The first output from my code, using Rahmstorf’s preferred inputs (GISS temperature, Church and White 2006 sea level data, and the Chao reservoir correction) will be presented soon.  The goal of that presentation will be two-fold: to verify that of my model implementation are consistent with Rahmstorfs; to have a simple format for presenting those result.  That format can then be applied to the results of other input data.

h1

Rahmstorf (2011): Robust or Just Busted (Part 2) – Quadratic Fits of Laughter

July 6, 2012

This is part 2 of a multi-part series about “Testing the robustness of semi-empirical sea level projections,” Rahmstorf, et. al., Climate Dynamics, 2011. You can see an index of all parts here. I frequently refer to this paper as R2011.

I will refer to Stefan Rahmstorf’s “Testing the robustness of semi-empirical sea level projections”  as R2011 [1].

This post is all about fitting sea level data to a quadratic.

There is only one reason to fit sea level vs. time data to a quadratic: to highlight an acceleration trend.  It only makes sense to do so if you think that the trend is more or less uniform over time.  I have warned against reading too much into a quadratic fit, and especially against using a quadratic fit to imply a future trend in sea level.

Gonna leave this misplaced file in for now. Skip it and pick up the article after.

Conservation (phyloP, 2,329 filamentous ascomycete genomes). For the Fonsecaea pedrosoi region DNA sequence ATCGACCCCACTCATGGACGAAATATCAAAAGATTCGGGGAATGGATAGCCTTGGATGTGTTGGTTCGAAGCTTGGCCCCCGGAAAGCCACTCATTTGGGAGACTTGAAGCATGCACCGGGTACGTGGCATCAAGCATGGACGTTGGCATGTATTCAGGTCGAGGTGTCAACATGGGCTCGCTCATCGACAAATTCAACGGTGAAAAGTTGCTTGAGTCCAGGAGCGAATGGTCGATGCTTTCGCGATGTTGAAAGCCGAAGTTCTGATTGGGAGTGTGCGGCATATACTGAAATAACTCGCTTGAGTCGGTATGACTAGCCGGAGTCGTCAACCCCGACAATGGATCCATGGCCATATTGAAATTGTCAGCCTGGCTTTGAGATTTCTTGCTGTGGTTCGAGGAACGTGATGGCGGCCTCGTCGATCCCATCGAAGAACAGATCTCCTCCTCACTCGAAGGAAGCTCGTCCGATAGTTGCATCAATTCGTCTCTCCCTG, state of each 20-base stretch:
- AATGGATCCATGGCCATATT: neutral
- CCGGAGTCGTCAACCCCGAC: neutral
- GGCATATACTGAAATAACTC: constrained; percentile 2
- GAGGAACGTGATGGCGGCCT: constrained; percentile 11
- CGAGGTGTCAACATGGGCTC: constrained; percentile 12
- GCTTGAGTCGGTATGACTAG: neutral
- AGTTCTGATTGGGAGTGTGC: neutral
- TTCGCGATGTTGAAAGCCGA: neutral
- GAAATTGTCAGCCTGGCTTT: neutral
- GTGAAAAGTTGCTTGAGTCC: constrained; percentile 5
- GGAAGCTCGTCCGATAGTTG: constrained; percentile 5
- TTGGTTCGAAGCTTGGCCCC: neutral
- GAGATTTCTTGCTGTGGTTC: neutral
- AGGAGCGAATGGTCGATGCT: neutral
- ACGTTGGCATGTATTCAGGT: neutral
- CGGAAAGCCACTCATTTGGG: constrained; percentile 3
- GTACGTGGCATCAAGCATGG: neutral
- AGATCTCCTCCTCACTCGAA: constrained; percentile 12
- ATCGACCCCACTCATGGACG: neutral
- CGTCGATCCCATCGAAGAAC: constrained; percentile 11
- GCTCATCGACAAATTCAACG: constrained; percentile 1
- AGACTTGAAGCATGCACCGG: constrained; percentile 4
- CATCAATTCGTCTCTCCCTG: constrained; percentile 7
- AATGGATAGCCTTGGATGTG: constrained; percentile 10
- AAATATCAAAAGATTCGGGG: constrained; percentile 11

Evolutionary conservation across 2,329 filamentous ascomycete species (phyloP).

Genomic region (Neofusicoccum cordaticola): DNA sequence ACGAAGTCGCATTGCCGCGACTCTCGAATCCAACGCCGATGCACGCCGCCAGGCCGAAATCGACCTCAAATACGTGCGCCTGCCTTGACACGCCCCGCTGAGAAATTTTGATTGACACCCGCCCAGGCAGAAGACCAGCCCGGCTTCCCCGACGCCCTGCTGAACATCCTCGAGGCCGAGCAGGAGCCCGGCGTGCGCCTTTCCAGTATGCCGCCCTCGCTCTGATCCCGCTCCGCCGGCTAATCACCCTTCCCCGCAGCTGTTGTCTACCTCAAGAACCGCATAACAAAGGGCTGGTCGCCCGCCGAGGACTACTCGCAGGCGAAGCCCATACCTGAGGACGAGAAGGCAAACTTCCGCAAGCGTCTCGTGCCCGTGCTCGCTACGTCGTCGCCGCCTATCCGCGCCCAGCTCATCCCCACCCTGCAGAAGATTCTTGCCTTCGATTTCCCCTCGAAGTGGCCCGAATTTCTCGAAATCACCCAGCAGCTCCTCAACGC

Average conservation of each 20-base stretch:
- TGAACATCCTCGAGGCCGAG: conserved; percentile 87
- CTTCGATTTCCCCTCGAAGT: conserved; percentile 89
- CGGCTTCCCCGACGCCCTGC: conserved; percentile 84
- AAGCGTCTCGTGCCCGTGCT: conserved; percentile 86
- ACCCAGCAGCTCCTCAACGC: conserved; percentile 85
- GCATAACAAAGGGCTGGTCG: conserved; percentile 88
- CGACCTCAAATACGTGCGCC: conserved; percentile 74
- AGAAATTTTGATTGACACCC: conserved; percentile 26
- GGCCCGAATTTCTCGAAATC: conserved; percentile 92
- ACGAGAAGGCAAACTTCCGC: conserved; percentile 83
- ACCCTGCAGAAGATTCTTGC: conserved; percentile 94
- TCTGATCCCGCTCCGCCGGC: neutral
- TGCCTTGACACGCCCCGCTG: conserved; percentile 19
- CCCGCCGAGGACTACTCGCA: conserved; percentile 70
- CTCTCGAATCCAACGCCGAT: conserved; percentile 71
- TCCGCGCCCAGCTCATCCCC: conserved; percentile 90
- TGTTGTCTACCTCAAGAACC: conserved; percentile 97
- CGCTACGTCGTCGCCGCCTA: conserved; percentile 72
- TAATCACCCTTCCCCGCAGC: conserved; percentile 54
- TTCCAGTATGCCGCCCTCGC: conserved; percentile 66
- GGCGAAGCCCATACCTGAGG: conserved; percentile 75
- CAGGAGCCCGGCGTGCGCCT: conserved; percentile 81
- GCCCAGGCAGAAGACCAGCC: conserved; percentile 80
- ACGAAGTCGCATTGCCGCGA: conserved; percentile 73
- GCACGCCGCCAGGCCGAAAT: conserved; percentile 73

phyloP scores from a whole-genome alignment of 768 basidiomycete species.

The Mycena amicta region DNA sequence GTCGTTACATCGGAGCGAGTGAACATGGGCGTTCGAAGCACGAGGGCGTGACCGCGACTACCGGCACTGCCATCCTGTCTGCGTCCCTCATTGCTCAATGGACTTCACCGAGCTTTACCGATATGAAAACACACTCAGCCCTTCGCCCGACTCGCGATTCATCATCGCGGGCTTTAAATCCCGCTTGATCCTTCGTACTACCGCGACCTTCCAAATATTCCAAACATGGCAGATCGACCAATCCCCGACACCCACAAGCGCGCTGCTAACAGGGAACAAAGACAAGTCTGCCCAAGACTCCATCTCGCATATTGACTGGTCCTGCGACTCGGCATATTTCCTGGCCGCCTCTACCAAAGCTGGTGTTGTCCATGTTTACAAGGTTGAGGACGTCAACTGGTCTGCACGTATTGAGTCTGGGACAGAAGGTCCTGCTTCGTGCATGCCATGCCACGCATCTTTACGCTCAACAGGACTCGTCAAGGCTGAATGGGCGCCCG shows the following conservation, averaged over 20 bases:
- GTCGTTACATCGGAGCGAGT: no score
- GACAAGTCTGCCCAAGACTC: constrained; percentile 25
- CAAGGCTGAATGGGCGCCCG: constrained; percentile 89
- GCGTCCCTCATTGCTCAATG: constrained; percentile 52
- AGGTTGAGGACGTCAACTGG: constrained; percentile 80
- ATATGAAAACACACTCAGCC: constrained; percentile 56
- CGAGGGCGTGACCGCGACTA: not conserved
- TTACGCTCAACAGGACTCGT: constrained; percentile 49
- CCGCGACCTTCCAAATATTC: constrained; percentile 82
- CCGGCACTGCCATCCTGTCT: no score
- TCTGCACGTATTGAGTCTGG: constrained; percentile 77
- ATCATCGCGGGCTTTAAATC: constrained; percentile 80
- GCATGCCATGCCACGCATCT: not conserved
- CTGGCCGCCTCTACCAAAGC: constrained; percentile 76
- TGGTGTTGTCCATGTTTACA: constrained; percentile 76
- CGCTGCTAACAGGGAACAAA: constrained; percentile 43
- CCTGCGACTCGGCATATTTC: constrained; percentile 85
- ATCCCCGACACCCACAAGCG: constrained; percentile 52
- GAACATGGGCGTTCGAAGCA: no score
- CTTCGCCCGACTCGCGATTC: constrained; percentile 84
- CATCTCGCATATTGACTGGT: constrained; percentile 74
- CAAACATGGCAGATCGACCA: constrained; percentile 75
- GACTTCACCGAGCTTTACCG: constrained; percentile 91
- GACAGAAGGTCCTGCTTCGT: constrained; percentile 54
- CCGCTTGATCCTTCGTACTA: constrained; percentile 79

I have seen something in R2011 that I have never seen before.  The use of a quadratic fit as a kind of “optical delusion.”

Consider the image at the right.  Do you see the triangle?  Sure you do.  Of course, it is not really there.  But what would you say if I insisted that the triangle really was there and said “The circles are shown merely to help the eye find the triangle?”

R2011 has done much the same thing with a quadratic data fit in their figure 1.   I would think what they have done was just a joke, if it weren’t such an obvious attempt to convince readers that the data says something that it does not say.  Take a look…

Figure 1 from "Testing the robustness of semi-empirical sea level projections" (Rahmstorf, et. al., Climate Dynamics, 2011)

Note the dashed grey lines through each data set.  As R2011 explains in their caption, these dashed  grey lines which pass through all the data sets, are actually the quadratic fit to just one of the data sets (CW06)[2].  They say

“The dashed grey line is a quadratic fit to the CW06 data, shown here merely to help the eye in the comparison of the data sets.”

The point the R2011 wants to make, of course, is that all of these data sets have the same acceleration trend as R2011′s preferred sea level data, CW06.

But that is not true.  In fact, if you fit any of the other data sets to a quadratic you will see that every single one of them has a lower trend than CW06 when projected through the 21st century. Every single one of them.